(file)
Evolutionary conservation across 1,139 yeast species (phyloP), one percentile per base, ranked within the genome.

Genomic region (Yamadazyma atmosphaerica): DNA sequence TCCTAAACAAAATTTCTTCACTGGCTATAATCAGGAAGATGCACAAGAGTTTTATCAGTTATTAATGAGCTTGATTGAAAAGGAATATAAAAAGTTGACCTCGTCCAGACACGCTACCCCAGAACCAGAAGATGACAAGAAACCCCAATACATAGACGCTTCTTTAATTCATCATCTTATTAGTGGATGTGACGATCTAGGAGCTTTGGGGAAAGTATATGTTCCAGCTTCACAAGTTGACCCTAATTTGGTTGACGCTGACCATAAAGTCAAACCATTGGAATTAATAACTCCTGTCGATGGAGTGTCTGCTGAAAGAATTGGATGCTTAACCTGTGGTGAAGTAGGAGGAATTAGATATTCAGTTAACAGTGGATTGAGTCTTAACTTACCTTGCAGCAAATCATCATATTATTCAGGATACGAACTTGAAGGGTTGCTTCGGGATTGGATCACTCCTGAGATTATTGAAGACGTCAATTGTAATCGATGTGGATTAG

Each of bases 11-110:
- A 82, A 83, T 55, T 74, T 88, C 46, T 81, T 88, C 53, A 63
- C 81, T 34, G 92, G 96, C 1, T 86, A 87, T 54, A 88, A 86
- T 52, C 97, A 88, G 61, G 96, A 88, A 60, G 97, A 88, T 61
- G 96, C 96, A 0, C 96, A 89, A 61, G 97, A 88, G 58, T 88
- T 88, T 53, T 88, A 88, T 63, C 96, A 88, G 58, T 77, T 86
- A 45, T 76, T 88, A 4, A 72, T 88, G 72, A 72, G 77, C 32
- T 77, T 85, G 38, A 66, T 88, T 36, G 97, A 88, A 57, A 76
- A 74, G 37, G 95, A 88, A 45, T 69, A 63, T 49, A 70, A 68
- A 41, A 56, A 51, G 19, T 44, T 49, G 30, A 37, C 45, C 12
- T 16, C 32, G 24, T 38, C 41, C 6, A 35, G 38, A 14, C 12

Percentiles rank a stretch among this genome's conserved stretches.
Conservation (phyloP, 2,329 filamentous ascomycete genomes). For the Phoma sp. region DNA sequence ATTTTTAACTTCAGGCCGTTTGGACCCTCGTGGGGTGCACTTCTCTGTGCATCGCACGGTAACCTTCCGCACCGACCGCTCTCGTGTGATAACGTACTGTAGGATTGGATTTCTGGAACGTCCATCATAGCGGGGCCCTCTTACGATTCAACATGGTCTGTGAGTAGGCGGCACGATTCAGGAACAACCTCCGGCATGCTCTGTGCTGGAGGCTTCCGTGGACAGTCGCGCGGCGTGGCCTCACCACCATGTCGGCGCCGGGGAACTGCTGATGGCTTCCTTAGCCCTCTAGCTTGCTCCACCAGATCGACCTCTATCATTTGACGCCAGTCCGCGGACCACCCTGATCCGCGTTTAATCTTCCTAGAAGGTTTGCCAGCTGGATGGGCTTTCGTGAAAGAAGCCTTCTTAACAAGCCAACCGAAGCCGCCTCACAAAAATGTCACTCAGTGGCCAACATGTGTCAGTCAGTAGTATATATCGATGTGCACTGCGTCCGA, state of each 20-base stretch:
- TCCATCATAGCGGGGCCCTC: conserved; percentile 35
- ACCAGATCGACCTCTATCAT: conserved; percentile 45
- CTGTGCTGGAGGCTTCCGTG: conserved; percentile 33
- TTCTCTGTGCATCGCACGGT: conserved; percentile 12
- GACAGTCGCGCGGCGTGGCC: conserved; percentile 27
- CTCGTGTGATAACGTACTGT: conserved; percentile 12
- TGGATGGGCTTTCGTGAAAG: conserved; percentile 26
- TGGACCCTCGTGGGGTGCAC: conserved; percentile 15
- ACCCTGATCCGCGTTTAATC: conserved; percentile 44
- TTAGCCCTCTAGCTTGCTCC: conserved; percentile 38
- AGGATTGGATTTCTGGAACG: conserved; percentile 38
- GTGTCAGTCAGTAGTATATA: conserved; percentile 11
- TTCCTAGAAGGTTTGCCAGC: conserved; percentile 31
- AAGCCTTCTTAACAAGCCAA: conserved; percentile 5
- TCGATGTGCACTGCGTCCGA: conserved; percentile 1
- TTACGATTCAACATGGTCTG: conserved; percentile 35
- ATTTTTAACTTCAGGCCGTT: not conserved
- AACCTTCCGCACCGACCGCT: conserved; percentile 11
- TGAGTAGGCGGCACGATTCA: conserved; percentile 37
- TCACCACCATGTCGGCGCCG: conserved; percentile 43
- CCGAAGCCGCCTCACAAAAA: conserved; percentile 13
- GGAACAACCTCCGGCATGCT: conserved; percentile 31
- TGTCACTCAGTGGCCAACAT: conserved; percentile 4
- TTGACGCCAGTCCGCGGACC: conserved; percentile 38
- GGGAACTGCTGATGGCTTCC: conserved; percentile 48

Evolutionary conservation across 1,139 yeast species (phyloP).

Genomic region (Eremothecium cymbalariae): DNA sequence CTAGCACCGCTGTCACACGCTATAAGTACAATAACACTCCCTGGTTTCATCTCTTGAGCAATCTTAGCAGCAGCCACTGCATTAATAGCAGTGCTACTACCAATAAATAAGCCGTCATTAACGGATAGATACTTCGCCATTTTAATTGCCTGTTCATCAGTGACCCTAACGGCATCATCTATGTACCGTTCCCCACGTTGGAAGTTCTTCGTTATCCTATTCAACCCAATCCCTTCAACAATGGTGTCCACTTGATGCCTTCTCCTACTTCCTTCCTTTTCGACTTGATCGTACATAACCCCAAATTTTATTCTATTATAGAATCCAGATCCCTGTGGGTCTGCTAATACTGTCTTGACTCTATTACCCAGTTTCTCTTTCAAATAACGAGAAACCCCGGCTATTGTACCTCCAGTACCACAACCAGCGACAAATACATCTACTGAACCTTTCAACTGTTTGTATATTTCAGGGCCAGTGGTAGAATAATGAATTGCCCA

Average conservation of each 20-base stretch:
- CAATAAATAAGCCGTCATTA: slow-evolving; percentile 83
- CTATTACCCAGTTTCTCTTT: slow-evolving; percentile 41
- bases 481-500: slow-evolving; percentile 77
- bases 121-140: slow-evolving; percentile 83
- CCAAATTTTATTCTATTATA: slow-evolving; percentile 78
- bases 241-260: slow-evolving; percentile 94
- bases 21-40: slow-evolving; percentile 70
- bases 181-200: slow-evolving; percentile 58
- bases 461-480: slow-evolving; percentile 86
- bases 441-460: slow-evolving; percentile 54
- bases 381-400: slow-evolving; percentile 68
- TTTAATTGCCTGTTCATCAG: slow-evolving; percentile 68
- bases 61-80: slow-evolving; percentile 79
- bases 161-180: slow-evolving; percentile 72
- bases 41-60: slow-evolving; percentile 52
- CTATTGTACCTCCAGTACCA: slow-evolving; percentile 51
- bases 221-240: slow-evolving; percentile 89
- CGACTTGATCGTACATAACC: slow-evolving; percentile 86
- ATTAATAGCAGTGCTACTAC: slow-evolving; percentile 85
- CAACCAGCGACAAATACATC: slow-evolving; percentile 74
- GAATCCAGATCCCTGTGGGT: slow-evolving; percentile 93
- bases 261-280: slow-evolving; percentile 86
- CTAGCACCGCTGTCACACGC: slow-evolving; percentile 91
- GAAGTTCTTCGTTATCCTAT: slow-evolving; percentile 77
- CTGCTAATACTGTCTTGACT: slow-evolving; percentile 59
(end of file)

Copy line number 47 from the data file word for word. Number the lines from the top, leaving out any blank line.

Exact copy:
- bases 121-140: slow-evolving; percentile 83